BANGKOK — The director of Thailand’s state-owned petroleum company has advised the military junta to raise the price of gas to make up for massive losses of revenue last year.
Piyasawat Amranand, executive director of PTT Public Co., said the company has been losing money for seven years because of its effort to subsidise the price of LPG and NGV gas, which are used for cooking and driving, respectively.
"Especially last year, we lost 30 billion baht," Mr. Piyasawat said. "If this continues, it will affect the investment status of PTT."
He continued, "It depends on the government and whether they are willing to raise the price to reflect the true cost, or are too scared by the public reaction."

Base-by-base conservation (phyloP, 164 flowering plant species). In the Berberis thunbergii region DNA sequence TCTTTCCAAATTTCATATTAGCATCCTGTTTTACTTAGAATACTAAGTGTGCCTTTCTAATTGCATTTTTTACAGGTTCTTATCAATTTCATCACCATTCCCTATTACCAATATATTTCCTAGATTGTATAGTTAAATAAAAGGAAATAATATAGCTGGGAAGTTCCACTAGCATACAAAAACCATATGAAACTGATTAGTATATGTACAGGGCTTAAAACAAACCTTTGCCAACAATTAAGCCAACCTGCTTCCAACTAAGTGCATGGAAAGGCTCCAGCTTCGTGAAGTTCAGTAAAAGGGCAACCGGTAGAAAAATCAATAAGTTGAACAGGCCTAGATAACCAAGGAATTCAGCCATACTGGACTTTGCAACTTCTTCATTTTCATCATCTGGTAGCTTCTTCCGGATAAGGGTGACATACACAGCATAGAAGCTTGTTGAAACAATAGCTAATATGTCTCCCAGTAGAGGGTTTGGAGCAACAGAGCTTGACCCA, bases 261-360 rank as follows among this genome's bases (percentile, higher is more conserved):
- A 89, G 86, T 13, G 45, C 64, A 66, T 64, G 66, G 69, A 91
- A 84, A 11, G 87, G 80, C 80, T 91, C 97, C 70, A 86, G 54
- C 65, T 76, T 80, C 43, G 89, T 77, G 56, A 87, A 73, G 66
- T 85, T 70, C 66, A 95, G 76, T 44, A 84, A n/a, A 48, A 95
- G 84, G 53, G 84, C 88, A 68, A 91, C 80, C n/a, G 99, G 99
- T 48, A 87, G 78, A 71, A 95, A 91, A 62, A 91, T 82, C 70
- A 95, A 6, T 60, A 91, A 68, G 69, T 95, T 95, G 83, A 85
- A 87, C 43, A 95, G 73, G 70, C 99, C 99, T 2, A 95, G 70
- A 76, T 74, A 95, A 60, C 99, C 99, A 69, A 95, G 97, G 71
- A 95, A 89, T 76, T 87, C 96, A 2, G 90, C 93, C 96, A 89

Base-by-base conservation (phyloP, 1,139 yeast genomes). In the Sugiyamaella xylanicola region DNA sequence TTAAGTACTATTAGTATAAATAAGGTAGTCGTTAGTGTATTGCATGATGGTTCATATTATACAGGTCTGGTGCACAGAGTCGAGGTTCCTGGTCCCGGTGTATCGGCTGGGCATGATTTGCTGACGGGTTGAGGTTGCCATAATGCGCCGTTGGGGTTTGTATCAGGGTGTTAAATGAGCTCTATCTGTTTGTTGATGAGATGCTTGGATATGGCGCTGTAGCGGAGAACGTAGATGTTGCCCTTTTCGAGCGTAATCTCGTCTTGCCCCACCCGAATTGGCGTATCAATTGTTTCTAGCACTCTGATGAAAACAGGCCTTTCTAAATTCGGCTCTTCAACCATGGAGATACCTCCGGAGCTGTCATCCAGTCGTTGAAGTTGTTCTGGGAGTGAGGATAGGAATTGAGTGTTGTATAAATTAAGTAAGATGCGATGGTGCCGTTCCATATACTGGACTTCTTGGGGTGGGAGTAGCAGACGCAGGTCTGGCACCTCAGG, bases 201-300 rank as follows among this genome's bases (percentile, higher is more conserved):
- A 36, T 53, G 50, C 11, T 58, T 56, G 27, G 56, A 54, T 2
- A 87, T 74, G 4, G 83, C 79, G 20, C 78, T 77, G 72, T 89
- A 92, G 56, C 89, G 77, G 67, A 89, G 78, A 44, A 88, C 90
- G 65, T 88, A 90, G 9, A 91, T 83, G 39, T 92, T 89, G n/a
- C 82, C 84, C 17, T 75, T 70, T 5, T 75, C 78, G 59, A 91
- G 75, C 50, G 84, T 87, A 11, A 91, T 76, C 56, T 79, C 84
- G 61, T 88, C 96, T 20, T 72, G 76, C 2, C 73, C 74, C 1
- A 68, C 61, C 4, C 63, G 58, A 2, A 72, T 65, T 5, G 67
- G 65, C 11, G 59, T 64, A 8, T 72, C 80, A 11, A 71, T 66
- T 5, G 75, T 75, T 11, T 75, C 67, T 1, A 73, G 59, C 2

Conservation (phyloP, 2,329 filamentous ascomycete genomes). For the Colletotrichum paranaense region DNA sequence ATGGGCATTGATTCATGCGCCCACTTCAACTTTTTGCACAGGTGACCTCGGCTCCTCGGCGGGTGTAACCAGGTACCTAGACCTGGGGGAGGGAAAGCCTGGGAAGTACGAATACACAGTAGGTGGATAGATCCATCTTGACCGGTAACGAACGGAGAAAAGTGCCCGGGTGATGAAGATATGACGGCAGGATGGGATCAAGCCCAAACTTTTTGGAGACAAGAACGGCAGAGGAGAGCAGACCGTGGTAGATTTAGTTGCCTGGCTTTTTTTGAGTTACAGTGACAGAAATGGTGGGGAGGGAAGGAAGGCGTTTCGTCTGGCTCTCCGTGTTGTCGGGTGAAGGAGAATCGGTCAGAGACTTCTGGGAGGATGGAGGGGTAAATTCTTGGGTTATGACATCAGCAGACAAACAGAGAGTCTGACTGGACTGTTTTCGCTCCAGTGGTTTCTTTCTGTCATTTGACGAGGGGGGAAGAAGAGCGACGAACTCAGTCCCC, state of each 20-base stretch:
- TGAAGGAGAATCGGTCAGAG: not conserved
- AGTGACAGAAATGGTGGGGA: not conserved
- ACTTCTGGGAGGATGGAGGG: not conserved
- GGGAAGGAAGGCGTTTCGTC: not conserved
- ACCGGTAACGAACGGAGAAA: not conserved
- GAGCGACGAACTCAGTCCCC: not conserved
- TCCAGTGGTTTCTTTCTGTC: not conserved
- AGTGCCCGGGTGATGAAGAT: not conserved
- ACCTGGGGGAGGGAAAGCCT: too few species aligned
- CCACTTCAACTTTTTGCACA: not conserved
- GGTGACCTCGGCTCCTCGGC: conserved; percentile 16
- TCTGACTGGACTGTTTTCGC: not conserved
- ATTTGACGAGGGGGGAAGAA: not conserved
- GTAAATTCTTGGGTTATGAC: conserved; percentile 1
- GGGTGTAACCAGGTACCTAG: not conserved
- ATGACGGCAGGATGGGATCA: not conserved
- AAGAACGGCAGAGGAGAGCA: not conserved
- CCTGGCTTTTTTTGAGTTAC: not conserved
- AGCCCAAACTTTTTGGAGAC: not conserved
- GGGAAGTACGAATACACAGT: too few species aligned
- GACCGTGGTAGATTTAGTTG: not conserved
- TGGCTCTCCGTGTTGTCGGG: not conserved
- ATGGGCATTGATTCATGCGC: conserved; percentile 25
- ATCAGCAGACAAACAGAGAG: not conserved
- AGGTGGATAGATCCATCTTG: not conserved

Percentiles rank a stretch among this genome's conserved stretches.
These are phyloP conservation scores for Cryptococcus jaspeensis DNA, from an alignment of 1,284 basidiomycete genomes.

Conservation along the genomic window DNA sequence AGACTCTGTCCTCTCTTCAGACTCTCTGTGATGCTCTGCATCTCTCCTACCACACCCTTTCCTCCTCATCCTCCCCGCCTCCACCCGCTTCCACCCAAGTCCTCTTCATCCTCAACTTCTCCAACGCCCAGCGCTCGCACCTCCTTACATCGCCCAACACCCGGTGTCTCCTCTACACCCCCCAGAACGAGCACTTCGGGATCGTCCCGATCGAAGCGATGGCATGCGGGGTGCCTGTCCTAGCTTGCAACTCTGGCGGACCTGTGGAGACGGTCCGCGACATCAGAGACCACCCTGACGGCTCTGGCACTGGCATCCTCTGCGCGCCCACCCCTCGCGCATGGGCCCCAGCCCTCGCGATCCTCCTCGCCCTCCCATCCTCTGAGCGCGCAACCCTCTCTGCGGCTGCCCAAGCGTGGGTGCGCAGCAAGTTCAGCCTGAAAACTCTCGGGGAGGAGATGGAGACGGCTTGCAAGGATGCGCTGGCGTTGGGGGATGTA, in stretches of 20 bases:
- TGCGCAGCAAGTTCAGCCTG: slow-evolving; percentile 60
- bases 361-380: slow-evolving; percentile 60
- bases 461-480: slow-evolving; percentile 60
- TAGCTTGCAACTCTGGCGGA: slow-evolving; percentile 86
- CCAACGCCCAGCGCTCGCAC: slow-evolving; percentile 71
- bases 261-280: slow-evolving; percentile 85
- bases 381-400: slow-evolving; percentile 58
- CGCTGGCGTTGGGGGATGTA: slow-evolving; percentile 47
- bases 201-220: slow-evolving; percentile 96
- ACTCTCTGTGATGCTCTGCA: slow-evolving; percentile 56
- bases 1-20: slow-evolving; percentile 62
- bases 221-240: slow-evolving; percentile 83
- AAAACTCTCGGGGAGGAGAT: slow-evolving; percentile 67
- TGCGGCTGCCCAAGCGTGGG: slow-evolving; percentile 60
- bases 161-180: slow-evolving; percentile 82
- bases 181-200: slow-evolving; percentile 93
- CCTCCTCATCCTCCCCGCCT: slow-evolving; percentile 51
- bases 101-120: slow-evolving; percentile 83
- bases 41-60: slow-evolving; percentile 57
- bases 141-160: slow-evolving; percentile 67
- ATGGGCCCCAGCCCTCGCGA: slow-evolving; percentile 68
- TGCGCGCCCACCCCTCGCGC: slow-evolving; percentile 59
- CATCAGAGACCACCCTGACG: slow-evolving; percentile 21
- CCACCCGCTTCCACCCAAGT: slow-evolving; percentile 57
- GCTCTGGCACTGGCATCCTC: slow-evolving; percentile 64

According to Mr. Piyasawat, the current price for NGV has been pegged at 10.50 baht per kilogram for the general population, which is far lower than the price PTT sells to other state enterprises, such as the Electricity Generating Authority of Thailand (EGAT).
"Since we sell it cheap to the people, more gas is consumed," Mr. Piyasawat said.
NGV is commonly used by public transportation vehicles in Thailand because of its low, subsidised price.
Since staging the coup against the elected government on 22 May, the military junta's National Council for Peace and Order (NCPO) has promised to restore economic growth and improve the well-being of the Thai public.
The NCPO has not yet publicly responded to Mr. Piyasawat's proposal.
Meanwhile, PTT Global Chemical, a subsidary of the state-owned enterprise, was sued by local government officials today for damages caused by its oil spill in the Gulf of Thailand last year. Today marks the first anniversary of the spill, in which more than 50,000 litres of crude oil were leaked from a faulty pipeline operated by PTT Global Chemical.
The company was also recently sued by business owners on Koh Samet island, whose beaches were polluted by the spill.
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